My Spring Reading List!

After the heavier reading of Lent, I thought I'd like to continue some inspirational spiritual reading through the Easter season as well. 

Here's my book list!

Private and Pithy lessons from Scripture - Mother Angelica
Little Book of Life Lessons - Mother Angelica
Three to Get Married - Fulton Sheen
The Little Oratory
Diary Sister Faustina
Getting Past Perfect - Kate Wicker
The Words We Pray - Amy Welborn
Perfectly Yourself - Matthew Kelly 
Crossing the Threshold of Hope - Pope John Paul II

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Apologia General Science - My Experience with Chapter 9


Because my daughter is in the 7th grade this year, she is doing Apologia's Exploring Creation with General Science. I've used this program with all of my other children. My struggling readers used the text along with the available DVD. The older kids successfully finished the program and went on to Physical Science and other high school science programs in the Apologia Family. I guess I would count us as successful. Two of my children were able to CLEP out of science requirements for college. Noah's school gave him six credits for Biology alone. 

The General Science course is a smorgasbord of scientific topics. The text opens with the history of science and then quickly goes over scientific theory and what makes a good science experiment. Quickly after that, it covers archeology, geology, paleontology, and simple machines. None of this is covered in any great depth, but just enough to hit the highlights of each topic and perhaps whet the student's appetite for more. 

This is where I think my role as a teacher comes in. I don't want to just regurgitate the book back to the students. I try to find something interesting that we can dive into a little more with each chapter, and I try to find interesting rabbit trails for us to explore a little bit. It's challenging because it's a 32-week course and we are trying to cover it all in 24 weeks during our co-op time. 

Which brings me to this week's lesson. I knew coming back after the holidays was going to be somewhat challenging, so I wanted to do something a little special for the class. It had to tie in with the lesson, but it also had to be interesting and fun.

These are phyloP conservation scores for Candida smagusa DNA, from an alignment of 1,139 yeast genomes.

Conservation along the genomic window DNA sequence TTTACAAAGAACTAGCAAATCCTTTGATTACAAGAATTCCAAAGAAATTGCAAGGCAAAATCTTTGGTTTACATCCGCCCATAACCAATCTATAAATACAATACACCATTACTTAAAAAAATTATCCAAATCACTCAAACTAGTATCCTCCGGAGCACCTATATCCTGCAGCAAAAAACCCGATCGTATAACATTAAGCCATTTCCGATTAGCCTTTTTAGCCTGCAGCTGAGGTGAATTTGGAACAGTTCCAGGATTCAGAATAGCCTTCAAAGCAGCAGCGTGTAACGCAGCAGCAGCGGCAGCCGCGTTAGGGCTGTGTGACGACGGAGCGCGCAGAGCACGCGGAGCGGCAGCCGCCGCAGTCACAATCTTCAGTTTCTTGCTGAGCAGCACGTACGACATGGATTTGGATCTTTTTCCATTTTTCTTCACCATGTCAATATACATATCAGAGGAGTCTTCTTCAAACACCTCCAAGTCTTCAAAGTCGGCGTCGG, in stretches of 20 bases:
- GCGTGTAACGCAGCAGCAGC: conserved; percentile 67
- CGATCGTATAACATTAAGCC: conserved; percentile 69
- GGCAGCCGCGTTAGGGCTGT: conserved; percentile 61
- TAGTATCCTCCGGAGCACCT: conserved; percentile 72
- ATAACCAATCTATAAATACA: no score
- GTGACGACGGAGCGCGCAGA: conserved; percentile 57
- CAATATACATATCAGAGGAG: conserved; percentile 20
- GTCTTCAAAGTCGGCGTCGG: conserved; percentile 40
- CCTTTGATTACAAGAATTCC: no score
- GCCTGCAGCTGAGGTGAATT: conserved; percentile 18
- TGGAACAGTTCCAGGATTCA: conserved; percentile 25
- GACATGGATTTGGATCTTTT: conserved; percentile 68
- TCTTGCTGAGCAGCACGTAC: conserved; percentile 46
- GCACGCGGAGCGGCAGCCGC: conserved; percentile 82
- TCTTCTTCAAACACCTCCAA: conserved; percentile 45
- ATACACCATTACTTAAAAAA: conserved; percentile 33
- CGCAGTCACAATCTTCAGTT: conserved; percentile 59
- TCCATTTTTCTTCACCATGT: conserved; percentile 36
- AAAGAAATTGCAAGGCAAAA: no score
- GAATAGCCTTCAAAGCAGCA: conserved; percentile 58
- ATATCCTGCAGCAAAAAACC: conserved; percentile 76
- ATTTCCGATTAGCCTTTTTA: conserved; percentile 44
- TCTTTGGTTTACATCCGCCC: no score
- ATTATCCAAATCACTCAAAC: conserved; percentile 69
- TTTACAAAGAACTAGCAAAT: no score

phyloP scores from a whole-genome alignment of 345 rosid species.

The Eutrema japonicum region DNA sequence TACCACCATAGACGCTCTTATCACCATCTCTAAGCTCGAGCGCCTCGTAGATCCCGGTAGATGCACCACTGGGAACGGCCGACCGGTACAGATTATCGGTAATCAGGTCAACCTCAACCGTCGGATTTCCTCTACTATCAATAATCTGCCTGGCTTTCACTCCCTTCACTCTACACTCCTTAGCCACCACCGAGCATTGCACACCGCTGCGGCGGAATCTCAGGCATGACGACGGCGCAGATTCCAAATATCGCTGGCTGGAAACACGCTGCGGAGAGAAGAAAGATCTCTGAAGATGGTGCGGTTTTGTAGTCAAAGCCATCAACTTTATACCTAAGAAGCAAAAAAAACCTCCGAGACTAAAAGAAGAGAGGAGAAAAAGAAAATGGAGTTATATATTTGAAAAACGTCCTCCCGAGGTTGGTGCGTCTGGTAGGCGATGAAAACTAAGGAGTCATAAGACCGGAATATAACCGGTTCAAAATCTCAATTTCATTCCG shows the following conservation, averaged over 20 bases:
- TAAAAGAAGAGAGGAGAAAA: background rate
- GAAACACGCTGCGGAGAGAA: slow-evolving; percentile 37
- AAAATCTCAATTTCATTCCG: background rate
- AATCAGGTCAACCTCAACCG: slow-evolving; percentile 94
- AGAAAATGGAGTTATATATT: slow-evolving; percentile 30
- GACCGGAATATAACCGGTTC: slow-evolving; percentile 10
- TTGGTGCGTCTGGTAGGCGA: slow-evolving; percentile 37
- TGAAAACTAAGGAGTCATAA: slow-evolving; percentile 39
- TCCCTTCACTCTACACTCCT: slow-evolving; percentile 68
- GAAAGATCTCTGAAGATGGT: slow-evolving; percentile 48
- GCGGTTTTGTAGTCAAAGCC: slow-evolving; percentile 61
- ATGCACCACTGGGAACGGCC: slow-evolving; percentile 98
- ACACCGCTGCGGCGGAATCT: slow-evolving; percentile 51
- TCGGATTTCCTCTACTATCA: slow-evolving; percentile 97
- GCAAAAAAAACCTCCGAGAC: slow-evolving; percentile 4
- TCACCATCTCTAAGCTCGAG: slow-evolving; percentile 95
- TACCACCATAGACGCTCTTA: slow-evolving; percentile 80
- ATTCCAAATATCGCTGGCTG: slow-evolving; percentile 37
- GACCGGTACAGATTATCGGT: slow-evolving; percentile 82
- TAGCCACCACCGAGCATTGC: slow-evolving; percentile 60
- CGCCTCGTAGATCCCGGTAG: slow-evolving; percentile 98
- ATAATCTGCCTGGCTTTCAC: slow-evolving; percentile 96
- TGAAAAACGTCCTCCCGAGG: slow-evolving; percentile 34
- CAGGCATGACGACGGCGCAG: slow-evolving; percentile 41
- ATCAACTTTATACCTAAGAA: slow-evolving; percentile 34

The textbook wanted us to make DNA models using pipe cleaners and beads. Here's a sample of one I found on Pinterest. It certainly would have been easy enough to do. But then I had an idea. What if we made DNA models that were practical and useful, but that also would be a little moment of this class. 

"Momento?" you may ask. 

Yeah. You see, I have some little mementos and reminders of courses I took in school. Nothing fancy but just little things that remind me of classes, projects, teachers, and friends. When I was going through my mom's stuff I found a pretty little picture that she kept for decades that she received from her teacher for having perfect attendance. 

Adding to my feeling of sentimentality was the fact that one of my students is leaving for Europe for three months. Today was her last class and I wanted her to have something from class as a keepsake.

So with these soft feelings, I decided that we would make DNA models out of wire and beads and turn them into key chains! I found a video explaining how to do this here.  After buying three different kinds of wire and lots of beads, I managed to follow the directions and make some prototypes. 

DNA Key chains

I think they turned out okay. I could make one in about half an hour. Yesterday I taught Rosie how to do it and she helped me today in my co-op class.

The reaction of my students was mixed. It was challenging. Some kids were great at making them and caught on right away. Some needed extra help. I think everyone understood that once you picked your two-color pairs, you had to stick with them. If I had to do it again, I would allow for more than 30 minutes, even though I precut the wire and had the beads divided by color.

Some of the kids seemed to like them and I know one girl even hung hers on her book back. However, I also found this. 


So I guess it wasn't a hit with everyone.

Next week we move on to Chapter 10 - which is just chock full of experiments that are next to impossible to do in a weekly co-op setting because they require many days of setting up and observation.  I might have a couple of solutions though including just doing the experiments at home and taking photos for my students. We'll see.